She has not received any training yet.

So far, Suzie does what she wants. Her way of protest is to simply lie on the ground. She does not quarrel or squirm, but just simply lies there, un-budge-able by leash or collar. To move her, you must bend down and pick her up. Her defense is to go limp and force you carry her dead weight. Passive resistance in the most Ghandi-like fashion.

At Darlene's request, I carried Suzie into the house, and set her in the tub. Dead weight and all. Once in, she went again laid down into that scared way on the floor of the tub. I talked as sweetly as I could to her as I showered her. I wrestled with trying to reach her underbelly as I shampooed her. And I kept talking sweetly to her as I towel dried her. When the bath was over, she was not exactly impressed with her clean self. She continued to lay there as I struggled again to lift her dead – but now wet – weight out of the tub.

I carried Suzie past Skye the kitty – who by now was confused as to why - after only being in our home for a month and a half - we would feel the need to get a dog. But no hissing was heard. No barking, no real notice of each other except that their eyes met.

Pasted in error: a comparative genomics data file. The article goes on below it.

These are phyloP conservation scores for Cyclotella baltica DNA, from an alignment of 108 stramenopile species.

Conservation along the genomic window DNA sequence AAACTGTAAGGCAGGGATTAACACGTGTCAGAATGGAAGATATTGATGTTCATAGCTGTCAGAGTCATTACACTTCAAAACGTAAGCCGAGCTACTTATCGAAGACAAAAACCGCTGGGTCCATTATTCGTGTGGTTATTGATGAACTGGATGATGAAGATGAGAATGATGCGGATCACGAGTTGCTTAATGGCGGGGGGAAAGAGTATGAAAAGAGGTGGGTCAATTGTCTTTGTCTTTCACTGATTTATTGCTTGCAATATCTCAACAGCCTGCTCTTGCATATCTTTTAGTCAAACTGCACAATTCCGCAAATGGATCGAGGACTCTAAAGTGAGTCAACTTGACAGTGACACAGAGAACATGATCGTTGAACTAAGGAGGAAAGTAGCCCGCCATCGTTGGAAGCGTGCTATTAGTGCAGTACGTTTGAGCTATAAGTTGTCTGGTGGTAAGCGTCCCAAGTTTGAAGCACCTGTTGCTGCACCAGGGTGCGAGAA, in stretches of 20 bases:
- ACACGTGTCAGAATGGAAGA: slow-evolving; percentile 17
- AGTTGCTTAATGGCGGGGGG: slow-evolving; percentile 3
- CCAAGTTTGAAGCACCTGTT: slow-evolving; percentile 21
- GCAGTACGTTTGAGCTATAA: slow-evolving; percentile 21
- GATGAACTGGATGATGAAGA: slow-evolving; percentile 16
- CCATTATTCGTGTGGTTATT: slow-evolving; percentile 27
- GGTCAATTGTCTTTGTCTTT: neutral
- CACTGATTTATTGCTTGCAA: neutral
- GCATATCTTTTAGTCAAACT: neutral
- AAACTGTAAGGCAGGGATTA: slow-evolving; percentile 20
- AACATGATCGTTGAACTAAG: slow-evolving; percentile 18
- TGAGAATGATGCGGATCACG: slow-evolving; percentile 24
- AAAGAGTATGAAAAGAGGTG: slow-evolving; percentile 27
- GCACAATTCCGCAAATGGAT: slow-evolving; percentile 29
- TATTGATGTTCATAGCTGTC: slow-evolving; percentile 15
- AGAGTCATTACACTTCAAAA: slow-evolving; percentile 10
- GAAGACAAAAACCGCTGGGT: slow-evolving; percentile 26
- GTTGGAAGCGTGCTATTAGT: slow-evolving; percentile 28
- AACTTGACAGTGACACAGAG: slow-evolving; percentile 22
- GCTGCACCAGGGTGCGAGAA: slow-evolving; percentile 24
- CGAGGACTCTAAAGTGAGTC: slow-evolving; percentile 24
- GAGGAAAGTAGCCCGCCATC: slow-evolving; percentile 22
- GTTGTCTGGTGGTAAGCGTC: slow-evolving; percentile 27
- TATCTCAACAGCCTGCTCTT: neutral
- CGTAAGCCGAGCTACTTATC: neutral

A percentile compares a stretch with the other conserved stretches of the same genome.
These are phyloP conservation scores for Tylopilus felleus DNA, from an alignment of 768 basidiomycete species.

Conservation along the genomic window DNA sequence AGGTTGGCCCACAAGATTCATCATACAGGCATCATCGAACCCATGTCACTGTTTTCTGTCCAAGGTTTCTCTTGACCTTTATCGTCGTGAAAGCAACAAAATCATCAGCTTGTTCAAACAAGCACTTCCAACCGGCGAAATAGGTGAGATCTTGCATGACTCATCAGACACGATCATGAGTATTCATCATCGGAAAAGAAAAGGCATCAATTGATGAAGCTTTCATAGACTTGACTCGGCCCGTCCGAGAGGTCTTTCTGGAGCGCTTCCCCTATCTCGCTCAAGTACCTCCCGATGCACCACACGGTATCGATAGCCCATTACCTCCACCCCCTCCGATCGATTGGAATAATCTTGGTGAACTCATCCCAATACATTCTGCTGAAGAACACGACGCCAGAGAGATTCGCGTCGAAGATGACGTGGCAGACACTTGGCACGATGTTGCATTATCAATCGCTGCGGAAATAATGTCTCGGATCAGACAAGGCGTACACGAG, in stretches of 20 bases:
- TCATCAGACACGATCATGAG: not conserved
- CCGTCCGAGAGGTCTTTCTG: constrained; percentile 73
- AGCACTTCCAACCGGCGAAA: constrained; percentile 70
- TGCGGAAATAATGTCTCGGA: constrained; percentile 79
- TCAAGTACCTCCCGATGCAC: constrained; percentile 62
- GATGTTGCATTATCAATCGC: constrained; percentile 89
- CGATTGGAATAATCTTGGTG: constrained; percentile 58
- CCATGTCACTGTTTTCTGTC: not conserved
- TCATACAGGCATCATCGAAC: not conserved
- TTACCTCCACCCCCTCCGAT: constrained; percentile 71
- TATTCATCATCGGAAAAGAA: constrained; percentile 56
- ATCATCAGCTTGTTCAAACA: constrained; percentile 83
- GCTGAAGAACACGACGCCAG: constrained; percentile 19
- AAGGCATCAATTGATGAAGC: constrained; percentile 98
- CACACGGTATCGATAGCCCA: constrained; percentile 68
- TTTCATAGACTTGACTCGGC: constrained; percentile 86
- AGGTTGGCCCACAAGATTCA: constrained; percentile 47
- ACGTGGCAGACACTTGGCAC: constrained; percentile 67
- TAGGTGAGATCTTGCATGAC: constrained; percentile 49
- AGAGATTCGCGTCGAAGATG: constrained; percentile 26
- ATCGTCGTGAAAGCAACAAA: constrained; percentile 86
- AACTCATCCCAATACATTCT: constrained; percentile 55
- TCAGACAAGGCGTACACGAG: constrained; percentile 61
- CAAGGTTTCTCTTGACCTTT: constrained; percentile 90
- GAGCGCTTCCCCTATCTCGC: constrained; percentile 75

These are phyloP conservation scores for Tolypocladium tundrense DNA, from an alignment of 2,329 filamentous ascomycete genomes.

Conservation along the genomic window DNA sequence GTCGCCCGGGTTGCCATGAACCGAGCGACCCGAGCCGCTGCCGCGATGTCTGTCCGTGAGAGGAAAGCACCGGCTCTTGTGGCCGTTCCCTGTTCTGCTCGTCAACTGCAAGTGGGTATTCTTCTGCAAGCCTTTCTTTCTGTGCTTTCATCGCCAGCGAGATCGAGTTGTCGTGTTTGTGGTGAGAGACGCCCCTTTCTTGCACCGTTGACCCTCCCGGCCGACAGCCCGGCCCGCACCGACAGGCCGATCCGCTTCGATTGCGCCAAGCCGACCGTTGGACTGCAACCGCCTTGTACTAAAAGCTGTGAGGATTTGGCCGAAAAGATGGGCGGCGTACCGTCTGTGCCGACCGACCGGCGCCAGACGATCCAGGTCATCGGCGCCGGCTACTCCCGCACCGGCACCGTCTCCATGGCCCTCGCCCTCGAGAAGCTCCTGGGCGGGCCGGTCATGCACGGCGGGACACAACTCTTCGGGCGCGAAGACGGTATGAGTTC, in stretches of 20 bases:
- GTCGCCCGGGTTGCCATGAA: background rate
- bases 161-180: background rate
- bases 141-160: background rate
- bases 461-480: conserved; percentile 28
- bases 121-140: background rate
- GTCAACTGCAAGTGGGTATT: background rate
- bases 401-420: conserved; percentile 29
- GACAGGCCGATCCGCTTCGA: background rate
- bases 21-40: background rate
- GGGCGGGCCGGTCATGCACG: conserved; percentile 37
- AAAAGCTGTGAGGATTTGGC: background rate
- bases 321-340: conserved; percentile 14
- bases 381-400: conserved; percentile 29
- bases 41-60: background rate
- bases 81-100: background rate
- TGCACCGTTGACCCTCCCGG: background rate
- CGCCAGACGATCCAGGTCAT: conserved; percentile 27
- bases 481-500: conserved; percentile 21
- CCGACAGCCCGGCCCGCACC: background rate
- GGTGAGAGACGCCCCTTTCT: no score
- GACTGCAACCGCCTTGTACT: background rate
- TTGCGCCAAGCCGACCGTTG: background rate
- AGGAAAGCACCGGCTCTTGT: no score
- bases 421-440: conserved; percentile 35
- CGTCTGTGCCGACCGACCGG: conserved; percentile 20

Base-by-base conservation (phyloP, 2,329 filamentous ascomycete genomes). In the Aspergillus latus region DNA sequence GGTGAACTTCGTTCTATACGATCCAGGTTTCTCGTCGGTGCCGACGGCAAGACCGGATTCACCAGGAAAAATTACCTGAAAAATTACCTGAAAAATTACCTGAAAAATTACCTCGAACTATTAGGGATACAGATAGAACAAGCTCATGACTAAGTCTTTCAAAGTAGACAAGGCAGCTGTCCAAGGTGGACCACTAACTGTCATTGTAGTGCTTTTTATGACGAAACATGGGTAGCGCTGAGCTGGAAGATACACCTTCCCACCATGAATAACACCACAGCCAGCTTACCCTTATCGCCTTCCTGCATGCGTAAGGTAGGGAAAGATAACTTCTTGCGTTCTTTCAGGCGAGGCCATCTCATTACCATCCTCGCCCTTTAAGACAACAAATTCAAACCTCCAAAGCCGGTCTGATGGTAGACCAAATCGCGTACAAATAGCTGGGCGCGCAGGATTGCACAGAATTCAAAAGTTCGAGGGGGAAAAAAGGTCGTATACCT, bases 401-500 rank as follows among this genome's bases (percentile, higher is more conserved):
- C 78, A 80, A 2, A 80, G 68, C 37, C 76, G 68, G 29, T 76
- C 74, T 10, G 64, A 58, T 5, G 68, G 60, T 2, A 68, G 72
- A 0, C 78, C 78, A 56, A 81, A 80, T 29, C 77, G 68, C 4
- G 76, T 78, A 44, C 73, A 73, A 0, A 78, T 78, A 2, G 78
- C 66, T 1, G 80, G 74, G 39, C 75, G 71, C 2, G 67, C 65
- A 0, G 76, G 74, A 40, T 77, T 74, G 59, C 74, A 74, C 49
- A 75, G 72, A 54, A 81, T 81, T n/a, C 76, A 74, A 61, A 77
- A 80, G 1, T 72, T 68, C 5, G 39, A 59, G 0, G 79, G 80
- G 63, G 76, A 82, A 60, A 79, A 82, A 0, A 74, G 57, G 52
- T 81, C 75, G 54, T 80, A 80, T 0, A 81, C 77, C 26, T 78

And Skye might well have been amused as I carried the wet dead-weight puppy to the garage.

Our house has a single car garage. And luckily last Saturday was spent spring-cleaning it out. It is furnished with a wall long workbench, another wall full of wooden shelving for storage, and a couch and chair set we replaced with new shortly after moving in. Indeed it looks like an outdoor den, and is the perfect place to listen to a ballgame on a rainy day.

We laid out a blanket for Suzie, and I plopped her down on it. And there she laid. For three hours she laid there. No motion, just a big sad look of homesick.

Around midnight we finally decided that Suzie, after consuming so much water, and eight cups of food, really needed to get up and go outside. So I opened the garage door, put her leash on, and we tried to coax her outside.

Her expression spoke this exact sentiment: "No thanks, I'm fine right here. If you don't mind, I'm feeling kind of sad and not really interested. I'll just stay here … and mope some more."

And sad she was.

Finally, I picked her up off the blanket I had laid her down on hours before. And I carried her through the garage door, to the front lawn. Once her feet touched the grass, her spirits picked up significantly. Now she wanted to play.

So we did.

At 12:30 AM we played on the front lawn until she finally decided she needed to do the business we had anticipated.